The Dalai Lama has defended the controversial fostering of Tibetan exiled children by Swiss families in the 1960s. (SRF/swissinfo.ch)
When the Chinese occupied Tibet in 1959, the 14th Dalai Lama fled, taking 10,000 Tibetans with him into Nepal and Northern India, where they lived in terrible conditions. Many exiled children went to a nursery in Dharamsala run by the Dalai Lama’s sister, while their parents were sent to road-building camps.
An influential Swiss industrialist, Charles Aeschimann , wanted to help them and agreed with the Dalai Lama to take 200 children and place them in Swiss foster homes or the Pestalozzi children’s village, a community for children and families in Appenzell.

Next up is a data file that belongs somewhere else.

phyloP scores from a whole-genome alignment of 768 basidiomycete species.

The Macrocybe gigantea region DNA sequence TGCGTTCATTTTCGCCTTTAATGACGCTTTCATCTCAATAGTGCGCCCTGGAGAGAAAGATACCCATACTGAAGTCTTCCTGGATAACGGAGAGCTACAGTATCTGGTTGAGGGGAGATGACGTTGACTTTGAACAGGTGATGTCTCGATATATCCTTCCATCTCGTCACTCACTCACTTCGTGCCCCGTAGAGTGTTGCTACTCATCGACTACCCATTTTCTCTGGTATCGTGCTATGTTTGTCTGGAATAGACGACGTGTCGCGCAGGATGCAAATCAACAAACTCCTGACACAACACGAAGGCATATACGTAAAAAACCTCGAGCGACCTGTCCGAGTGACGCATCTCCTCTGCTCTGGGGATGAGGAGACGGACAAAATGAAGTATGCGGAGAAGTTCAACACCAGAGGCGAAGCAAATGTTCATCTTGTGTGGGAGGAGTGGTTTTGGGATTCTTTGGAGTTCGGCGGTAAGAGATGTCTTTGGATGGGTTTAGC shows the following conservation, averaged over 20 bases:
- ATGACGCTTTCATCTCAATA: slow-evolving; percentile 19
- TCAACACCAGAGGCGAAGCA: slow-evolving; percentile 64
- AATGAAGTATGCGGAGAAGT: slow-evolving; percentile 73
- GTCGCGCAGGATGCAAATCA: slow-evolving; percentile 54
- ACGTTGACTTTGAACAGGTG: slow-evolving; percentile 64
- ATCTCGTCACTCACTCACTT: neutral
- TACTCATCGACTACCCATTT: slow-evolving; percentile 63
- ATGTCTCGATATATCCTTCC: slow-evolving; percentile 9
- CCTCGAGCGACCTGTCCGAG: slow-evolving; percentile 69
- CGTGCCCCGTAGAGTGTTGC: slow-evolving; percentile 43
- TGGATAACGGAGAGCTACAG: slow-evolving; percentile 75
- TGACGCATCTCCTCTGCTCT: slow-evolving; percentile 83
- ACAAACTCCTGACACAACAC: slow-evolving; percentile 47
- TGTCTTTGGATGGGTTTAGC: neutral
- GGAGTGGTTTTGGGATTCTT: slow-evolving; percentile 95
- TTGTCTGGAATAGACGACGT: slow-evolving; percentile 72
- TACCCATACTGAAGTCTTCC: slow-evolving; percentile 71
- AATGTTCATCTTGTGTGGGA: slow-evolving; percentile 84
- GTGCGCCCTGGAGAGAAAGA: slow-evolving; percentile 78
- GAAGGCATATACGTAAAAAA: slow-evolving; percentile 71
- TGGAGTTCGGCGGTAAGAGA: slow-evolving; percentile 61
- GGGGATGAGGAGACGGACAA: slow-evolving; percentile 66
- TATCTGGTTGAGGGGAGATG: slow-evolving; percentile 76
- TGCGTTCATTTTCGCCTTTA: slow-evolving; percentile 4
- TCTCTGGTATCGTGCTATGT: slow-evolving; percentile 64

According to a Swiss documentary aired in 2013, only 19 of the 200 children were actually orphans, contrary to the expectations of the foster parents. The film by director Ueli Meier was called, "Tibi and his mothers”.
The Swiss media – in particular the Neue Zürcher Zeitung newspaper – questioned the motives behind the orphans’ resettlement, suggesting that the Dalai Lama wanted to use it to create an elite class of Tibetans overseas, regardless of the parents’ wishes.
During a recent visit to Basel, the Dalai Lama spoke about the ordeal of the exiled children. He pointed out that the children sent to Switzerland were in a desperate situation.